This car first appeared in France as the Simca Horizon in January 1978 and was a development of the Simca 1100. Initially just two engines were offered; the well known Simca 1118 cc and 1294 cc units, and three models: LS, GL, and GLS. The GLS could only be supplied with the 1294 cc engine, but a choice of engine was available on the LS and GL versions. Not only were the engines the same as the 1100 range, even the wheelbase of the two cars was identical, as was the overall length bar half an inch. The Horizon was over 3 inches wider however, reflecting the trend of 1970s cars being wider than their earlier counterparts. GLS models were very well equipped by 1978 standards, featuring tinted glass, velour upholstery, remote control door mirror, digital clock and cut pile carpet.
A disappointing feature of the new Horizon range at launch was that unlike on the 1100 range, there was no performance model. While the 1294 cc Simca 1100 Special produced 75 bhp and the 1100 TI 82 bhp, the same power unit in the Horizon was detuned to produce only 67 bhp, presumably for economy. Nevertheless, the Horizon sales got off to an excellent start in France, and by the time the car was launched in the UK in October 1978, it was obvious Simca had another success following on the heels of the Alpine/1307. Confirmation of this was indicated by the Horizon winning the Car of the Year award for 1979.
Unfortunately much of the momentum of Horizon sales was lost by the change from Chrysler Simca to Talbot across Europe on 10 July 1979. Both in the UK, in France and other key European markets like Belgium, Holland and Germany, customers were confused by the name change. The first special edition available was the GLS Special (otherwise known as the Jubilee in Europe) which was fitted with the 1442 cc engine and trip computer, this model was replaced by the SX in 1979, also fitted with the 1442 cc engine developing 82 bhp. This was available only with automatic transmission and also fitted with the trip computer. Equipment levels were very high for the time, there being few small hatchbacks in the same sector of the market. While the trip computer was not very accurate, it was of some use and was used as a key feature by Talbot salesmen. Another special edition was the ‘Special’ with 1442 cc engine, alloy wheels and striking body side decals.
In 1982 another new model appeared, only for the European market. Called the Horizon EX, it had a 65 bhp version of the 1442 cc engine and was marketed as a luxurious but very economical car. By this date the French range was quite different from that offered in the UK, with all models other than the LS having the 1442 power unit but tuned to give varying power outputs.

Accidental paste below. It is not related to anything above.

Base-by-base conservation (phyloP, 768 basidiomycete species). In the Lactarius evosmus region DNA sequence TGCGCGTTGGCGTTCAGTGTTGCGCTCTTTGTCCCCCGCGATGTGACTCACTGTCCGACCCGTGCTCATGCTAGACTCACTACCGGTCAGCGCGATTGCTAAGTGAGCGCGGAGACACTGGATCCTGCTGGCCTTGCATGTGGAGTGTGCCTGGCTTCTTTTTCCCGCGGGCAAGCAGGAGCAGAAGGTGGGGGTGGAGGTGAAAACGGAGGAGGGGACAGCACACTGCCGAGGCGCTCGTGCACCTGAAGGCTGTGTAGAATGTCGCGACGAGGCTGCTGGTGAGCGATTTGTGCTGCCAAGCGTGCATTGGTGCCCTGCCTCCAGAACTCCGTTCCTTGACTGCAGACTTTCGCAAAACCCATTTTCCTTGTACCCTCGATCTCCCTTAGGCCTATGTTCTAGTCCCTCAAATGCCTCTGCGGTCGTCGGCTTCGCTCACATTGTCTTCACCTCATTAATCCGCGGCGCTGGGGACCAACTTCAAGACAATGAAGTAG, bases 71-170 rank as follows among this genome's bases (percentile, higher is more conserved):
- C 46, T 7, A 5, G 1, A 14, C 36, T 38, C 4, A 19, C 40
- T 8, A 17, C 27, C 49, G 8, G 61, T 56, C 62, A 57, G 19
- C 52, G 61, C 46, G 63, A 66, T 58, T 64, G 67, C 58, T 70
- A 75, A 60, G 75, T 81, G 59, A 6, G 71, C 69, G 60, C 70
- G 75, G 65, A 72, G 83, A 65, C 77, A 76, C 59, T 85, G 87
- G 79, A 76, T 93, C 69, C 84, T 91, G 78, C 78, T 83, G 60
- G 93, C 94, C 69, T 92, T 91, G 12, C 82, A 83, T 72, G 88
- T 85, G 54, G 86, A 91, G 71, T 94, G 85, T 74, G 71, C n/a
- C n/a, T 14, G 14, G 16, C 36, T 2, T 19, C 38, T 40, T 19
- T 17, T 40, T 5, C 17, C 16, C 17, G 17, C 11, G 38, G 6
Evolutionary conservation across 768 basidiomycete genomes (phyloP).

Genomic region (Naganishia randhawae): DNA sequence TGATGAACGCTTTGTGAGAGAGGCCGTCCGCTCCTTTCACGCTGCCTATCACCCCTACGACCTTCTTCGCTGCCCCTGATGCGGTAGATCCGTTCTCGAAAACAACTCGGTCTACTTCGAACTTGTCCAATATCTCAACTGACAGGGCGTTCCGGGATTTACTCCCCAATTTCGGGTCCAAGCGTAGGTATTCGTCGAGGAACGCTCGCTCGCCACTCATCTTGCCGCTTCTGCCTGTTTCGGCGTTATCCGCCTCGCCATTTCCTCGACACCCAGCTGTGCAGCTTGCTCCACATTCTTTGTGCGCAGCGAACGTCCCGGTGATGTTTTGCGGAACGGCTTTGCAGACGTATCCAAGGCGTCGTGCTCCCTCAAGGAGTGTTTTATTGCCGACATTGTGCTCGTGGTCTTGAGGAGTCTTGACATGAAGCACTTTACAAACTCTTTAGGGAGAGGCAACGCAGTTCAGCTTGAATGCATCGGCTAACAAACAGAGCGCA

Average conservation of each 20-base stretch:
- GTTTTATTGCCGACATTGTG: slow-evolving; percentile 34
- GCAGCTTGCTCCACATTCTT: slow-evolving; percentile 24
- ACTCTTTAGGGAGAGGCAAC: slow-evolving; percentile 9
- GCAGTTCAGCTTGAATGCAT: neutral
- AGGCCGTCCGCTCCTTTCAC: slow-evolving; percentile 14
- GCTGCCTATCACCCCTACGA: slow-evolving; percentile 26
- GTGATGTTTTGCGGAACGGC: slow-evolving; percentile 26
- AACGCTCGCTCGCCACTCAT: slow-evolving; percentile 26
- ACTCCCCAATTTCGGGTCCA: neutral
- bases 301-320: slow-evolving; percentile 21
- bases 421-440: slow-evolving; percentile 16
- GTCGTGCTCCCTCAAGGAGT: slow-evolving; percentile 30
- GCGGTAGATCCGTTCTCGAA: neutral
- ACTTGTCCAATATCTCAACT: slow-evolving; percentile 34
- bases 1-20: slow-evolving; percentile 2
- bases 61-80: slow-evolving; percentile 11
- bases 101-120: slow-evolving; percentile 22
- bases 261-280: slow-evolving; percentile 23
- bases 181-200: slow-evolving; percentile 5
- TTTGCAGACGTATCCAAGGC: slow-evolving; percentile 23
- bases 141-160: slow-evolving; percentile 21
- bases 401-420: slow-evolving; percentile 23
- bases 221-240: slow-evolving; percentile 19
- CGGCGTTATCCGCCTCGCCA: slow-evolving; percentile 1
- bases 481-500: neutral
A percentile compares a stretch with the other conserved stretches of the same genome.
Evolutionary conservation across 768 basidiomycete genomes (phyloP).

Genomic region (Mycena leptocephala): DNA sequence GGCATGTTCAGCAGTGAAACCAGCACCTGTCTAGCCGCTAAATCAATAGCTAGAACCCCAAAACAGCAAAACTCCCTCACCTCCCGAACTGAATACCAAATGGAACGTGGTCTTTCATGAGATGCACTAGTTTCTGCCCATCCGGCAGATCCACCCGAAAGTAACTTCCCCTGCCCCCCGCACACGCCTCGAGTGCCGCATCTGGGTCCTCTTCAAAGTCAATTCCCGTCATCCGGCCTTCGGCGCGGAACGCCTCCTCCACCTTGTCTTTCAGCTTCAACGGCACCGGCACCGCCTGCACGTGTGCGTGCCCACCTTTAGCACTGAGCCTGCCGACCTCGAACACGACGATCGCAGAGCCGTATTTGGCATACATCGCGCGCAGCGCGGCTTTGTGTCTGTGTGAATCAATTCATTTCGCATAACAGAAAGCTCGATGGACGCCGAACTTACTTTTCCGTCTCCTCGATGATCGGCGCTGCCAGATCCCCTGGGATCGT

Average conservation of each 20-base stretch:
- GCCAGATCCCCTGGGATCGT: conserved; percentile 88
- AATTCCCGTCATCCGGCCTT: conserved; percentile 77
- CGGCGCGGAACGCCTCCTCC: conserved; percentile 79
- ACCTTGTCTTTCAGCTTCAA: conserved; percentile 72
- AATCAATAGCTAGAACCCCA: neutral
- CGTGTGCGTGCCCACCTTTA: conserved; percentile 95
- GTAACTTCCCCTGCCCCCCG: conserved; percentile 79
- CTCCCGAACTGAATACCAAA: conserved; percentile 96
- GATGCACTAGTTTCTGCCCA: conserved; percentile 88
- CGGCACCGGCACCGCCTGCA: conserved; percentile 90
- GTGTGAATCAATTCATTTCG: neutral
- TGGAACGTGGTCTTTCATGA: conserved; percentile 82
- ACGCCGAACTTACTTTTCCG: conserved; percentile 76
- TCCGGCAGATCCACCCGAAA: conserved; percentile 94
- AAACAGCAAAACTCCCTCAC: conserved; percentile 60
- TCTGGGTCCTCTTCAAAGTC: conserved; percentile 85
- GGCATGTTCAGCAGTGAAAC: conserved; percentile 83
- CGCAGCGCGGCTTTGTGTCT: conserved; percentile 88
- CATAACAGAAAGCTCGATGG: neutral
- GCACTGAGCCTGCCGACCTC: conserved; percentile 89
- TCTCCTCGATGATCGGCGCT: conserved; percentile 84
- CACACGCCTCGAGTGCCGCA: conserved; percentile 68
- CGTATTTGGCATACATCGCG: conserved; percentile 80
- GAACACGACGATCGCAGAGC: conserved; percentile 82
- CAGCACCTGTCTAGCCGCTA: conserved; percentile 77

Horizons were assembled in the UK at the Ryton plant from 1982 and a number of important fleet orders were secured by Talbot once it was seen as a British built car. The range was widened by the introduction of a diesel engined model, the LD, for the 1983 model year, although all the diesel cars were built in France. In fact the Horizon was the first Peugeot/Talbot car to receive the hugely successful XUD engine, that went on to power many other Peugeot models. Also for 1983, the rear seat design was changed, increasing legroom in the rear of the car. The rear parcel shelf was changed and located higher than before, increasing luggage capacity. Such cars can be identified by looking at the rear hatch window, as the bottom part is blanked off with black paint.
Also launched in 1983 was the most interesting of all Horizons, the Premium. It was equipped with the Talbot 1592 cc engine and developed an impressive 90 bhp, giving a top speed of around 110 mph. Central locking, electric windows, power steering and alloy wheels with 175/70SR13 tyres were all standard. Unfortunately, this model was never imported into the UK.
Commencing with the 1984 model year, all Horizons with the exception of the 1118 cc engined models were built with the excellent Peugeot 5 speed BE1 gearbox. In the UK these cars were marketed as Series 2 Horizons, and the GLS model was deleted. Final changes were made in October 1984 when the French cars received deeper bodyside mouldings, new instrument graphics and revised upholstery. A full range of Horizon models was still available for the European markets, including the GLS and Premium. For the UK market just two versions of the new range were available from April 1985, these being the 1294 cc LX and 1442 cc GLX. Both models were well equipped, the GLX having power steering, central locking and tinted glass.
In June 1985 these two cars were joined by two limited edition models. These were the 1118 cc LE, with a 4 speed gearbox, and the 1294 cc GLE, with the 1294 cc engine and 5 speed box. The interior trim was much simpler than on the LX and GLX models. Production of Horizons finished in both France and the UK in the summer of 1985, with 842,078 cars built. By the end of 1985 all the limited edition cars had been sold, leaving only the LX listed as being available in 1986. By June of that year these had been sold and the Horizon's replacement, the Peugeot 309, was on the market. Part of the Simca tradition continued, as the 1118 cc and 1294 cc engines were used in a number of 309 models.
Thanks to a combination of improved rust proofing on later cars, low running costs, compact size and versatility, the Horizon has become a popular car in Simca Club UK.